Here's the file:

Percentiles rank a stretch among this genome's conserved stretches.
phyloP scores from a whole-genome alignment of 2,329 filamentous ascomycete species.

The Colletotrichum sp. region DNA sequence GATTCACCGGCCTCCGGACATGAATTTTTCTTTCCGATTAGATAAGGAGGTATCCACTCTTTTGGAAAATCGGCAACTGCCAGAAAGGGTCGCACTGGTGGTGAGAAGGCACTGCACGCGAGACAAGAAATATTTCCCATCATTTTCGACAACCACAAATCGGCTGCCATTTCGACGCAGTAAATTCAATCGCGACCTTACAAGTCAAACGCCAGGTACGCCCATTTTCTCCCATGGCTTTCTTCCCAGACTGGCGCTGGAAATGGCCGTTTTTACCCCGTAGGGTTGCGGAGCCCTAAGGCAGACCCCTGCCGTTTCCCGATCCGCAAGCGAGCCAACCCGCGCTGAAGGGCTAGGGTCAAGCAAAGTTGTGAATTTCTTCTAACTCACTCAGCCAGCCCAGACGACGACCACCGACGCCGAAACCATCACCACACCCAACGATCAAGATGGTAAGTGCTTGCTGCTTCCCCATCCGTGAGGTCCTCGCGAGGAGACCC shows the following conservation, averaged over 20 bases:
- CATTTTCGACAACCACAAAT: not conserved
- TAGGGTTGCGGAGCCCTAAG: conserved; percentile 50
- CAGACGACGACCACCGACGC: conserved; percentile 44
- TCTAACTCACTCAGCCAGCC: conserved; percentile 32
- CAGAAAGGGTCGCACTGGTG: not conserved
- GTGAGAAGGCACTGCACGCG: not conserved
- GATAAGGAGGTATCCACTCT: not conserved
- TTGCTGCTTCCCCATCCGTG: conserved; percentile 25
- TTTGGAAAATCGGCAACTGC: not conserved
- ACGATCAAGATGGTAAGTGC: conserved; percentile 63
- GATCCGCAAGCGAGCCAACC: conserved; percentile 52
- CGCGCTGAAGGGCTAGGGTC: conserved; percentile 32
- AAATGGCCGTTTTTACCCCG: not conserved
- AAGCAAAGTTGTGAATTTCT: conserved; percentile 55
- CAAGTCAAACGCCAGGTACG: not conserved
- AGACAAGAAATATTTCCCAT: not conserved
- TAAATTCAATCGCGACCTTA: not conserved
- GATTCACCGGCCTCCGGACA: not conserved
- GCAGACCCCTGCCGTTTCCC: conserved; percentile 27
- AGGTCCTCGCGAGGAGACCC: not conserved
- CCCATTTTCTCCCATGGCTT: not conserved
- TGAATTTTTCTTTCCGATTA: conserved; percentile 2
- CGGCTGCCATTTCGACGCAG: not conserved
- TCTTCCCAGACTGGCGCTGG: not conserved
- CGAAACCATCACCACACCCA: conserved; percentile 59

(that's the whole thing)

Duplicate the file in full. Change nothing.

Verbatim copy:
Percentiles rank a stretch among this genome's conserved stretches.
phyloP scores from a whole-genome alignment of 2,329 filamentous ascomycete species.

The Colletotrichum sp. region DNA sequence GATTCACCGGCCTCCGGACATGAATTTTTCTTTCCGATTAGATAAGGAGGTATCCACTCTTTTGGAAAATCGGCAACTGCCAGAAAGGGTCGCACTGGTGGTGAGAAGGCACTGCACGCGAGACAAGAAATATTTCCCATCATTTTCGACAACCACAAATCGGCTGCCATTTCGACGCAGTAAATTCAATCGCGACCTTACAAGTCAAACGCCAGGTACGCCCATTTTCTCCCATGGCTTTCTTCCCAGACTGGCGCTGGAAATGGCCGTTTTTACCCCGTAGGGTTGCGGAGCCCTAAGGCAGACCCCTGCCGTTTCCCGATCCGCAAGCGAGCCAACCCGCGCTGAAGGGCTAGGGTCAAGCAAAGTTGTGAATTTCTTCTAACTCACTCAGCCAGCCCAGACGACGACCACCGACGCCGAAACCATCACCACACCCAACGATCAAGATGGTAAGTGCTTGCTGCTTCCCCATCCGTGAGGTCCTCGCGAGGAGACCC shows the following conservation, averaged over 20 bases:
- CATTTTCGACAACCACAAAT: not conserved
- TAGGGTTGCGGAGCCCTAAG: conserved; percentile 50
- CAGACGACGACCACCGACGC: conserved; percentile 44
- TCTAACTCACTCAGCCAGCC: conserved; percentile 32
- CAGAAAGGGTCGCACTGGTG: not conserved
- GTGAGAAGGCACTGCACGCG: not conserved
- GATAAGGAGGTATCCACTCT: not conserved
- TTGCTGCTTCCCCATCCGTG: conserved; percentile 25
- TTTGGAAAATCGGCAACTGC: not conserved
- ACGATCAAGATGGTAAGTGC: conserved; percentile 63
- GATCCGCAAGCGAGCCAACC: conserved; percentile 52
- CGCGCTGAAGGGCTAGGGTC: conserved; percentile 32
- AAATGGCCGTTTTTACCCCG: not conserved
- AAGCAAAGTTGTGAATTTCT: conserved; percentile 55
- CAAGTCAAACGCCAGGTACG: not conserved
- AGACAAGAAATATTTCCCAT: not conserved
- TAAATTCAATCGCGACCTTA: not conserved
- GATTCACCGGCCTCCGGACA: not conserved
- GCAGACCCCTGCCGTTTCCC: conserved; percentile 27
- AGGTCCTCGCGAGGAGACCC: not conserved
- CCCATTTTCTCCCATGGCTT: not conserved
- TGAATTTTTCTTTCCGATTA: conserved; percentile 2
- CGGCTGCCATTTCGACGCAG: not conserved
- TCTTCCCAGACTGGCGCTGG: not conserved
- CGAAACCATCACCACACCCA: conserved; percentile 59